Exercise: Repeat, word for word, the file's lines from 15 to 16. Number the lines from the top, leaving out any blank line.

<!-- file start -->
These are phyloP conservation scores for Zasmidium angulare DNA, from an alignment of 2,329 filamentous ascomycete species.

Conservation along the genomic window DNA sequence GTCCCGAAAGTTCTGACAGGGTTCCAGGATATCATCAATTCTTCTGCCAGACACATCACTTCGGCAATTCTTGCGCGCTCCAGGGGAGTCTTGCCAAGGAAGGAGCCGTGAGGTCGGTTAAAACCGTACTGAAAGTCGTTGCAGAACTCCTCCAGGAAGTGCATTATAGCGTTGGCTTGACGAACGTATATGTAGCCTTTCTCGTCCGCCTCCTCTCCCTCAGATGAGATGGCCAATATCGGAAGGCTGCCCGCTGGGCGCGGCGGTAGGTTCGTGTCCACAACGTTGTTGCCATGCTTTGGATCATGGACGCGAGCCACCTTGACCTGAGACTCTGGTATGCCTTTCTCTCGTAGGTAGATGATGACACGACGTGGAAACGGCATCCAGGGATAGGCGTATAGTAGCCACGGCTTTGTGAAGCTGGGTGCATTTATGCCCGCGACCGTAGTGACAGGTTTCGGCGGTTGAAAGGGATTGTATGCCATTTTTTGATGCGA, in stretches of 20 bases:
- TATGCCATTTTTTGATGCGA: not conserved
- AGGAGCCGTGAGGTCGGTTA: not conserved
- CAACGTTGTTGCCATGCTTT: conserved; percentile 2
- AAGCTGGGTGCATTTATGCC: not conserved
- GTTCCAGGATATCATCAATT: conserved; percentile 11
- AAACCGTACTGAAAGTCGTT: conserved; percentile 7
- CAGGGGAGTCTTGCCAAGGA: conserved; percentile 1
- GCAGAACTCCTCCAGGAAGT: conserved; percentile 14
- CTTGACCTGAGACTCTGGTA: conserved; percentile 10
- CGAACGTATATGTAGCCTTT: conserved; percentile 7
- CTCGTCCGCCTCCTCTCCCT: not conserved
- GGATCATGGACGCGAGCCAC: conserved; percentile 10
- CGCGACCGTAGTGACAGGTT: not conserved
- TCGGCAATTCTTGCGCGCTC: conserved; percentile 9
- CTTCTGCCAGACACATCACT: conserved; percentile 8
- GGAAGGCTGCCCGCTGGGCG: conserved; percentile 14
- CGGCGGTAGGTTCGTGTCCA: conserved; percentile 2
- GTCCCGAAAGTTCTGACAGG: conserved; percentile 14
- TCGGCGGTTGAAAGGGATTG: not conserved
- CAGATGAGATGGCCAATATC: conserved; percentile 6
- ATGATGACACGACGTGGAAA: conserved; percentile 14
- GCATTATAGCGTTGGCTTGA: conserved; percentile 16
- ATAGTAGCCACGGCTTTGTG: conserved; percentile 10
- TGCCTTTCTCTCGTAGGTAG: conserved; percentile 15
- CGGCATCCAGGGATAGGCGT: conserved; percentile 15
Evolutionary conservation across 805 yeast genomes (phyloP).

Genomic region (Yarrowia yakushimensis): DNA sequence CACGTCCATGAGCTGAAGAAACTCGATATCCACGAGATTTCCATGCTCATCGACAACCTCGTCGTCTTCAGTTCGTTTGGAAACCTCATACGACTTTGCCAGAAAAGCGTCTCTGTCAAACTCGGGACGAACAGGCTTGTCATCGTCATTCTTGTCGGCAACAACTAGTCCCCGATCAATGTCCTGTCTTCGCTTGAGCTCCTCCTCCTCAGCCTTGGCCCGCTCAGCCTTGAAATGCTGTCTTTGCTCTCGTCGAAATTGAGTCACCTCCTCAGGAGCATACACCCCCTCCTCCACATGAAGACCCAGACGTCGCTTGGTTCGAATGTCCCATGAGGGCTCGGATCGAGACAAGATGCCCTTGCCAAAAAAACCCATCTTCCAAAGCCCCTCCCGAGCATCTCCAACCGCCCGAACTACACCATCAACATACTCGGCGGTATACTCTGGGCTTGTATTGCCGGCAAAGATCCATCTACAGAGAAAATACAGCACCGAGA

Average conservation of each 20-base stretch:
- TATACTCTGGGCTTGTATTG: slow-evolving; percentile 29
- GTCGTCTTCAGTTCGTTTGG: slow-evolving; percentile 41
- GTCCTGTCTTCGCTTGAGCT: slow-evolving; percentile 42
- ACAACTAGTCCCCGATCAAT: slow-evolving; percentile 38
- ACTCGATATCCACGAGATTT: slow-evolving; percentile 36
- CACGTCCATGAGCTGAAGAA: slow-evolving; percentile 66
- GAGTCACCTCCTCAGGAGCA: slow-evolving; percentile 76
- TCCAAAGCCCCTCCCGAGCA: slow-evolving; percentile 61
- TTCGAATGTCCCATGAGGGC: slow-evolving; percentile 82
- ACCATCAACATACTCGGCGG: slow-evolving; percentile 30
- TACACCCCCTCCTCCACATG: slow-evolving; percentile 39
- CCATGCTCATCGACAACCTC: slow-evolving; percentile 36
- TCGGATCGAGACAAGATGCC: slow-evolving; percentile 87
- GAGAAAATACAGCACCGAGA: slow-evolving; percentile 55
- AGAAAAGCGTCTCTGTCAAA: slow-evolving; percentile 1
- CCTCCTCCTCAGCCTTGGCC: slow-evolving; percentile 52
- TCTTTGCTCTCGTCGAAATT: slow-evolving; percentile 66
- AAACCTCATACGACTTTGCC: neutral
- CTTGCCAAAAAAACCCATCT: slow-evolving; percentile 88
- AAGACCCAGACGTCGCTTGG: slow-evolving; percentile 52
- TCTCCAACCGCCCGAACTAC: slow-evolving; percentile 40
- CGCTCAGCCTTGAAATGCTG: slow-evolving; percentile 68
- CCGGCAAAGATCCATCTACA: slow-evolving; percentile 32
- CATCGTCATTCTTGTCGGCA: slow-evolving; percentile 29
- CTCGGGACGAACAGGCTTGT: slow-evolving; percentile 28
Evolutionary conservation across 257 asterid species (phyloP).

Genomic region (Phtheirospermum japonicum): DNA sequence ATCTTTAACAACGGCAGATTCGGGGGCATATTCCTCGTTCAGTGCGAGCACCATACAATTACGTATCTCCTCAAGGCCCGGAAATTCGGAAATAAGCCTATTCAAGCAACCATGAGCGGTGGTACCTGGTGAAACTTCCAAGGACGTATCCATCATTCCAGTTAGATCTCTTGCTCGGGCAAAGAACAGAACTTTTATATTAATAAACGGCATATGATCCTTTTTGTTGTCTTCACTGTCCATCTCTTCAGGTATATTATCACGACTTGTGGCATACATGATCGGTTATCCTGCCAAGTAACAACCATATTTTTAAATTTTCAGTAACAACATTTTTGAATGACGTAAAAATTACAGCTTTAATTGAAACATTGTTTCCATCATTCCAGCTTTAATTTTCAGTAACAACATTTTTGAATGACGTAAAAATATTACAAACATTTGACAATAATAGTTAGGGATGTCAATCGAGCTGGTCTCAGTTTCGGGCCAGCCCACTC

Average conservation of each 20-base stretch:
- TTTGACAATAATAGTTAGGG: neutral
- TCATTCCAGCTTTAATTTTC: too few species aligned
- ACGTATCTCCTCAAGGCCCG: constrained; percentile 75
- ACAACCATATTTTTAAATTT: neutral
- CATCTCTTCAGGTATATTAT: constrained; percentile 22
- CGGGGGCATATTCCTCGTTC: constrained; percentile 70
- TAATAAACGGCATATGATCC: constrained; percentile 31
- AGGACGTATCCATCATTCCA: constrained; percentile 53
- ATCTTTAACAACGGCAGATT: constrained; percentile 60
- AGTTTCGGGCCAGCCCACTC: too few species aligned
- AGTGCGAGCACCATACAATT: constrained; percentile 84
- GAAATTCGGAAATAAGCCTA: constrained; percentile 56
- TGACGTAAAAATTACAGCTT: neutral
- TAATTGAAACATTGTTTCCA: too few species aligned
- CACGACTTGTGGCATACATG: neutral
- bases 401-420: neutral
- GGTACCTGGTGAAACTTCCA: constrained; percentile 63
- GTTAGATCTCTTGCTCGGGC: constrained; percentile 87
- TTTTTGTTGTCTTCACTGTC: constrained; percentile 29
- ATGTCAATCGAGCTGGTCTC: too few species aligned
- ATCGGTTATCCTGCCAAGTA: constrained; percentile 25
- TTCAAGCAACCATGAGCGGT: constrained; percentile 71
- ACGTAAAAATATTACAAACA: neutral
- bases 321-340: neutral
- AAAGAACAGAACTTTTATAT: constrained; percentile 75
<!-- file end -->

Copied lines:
- CGCGACCGTAGTGACAGGTT: not conserved
- TCGGCAATTCTTGCGCGCTC: conserved; percentile 9